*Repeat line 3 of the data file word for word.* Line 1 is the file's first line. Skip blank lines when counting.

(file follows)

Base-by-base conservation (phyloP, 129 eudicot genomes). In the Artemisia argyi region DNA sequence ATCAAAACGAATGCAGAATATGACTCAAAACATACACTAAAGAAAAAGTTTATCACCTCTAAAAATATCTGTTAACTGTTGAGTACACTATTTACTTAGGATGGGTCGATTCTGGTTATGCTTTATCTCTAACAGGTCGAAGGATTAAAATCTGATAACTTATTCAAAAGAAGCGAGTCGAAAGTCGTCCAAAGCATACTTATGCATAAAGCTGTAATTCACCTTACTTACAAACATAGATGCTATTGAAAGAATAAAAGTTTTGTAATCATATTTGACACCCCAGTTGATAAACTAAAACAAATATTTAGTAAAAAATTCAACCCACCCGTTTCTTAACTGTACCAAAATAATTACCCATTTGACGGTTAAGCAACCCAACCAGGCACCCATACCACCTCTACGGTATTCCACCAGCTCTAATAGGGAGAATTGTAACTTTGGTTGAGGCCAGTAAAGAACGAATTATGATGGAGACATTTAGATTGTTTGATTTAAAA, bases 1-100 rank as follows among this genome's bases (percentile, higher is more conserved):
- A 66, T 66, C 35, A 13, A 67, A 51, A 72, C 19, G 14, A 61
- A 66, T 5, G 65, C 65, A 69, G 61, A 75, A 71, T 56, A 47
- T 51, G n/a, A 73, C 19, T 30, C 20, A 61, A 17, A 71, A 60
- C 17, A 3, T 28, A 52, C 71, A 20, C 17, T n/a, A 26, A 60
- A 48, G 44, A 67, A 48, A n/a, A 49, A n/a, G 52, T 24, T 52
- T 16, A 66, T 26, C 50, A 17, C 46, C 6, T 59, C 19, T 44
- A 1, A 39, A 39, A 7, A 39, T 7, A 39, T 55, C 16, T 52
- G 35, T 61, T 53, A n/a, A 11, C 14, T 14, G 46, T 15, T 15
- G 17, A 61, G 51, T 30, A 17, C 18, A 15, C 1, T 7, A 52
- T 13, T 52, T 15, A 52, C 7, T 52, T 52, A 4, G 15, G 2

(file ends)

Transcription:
- A 66, T 5, G 65, C 65, A 69, G 61, A 75, A 71, T 56, A 47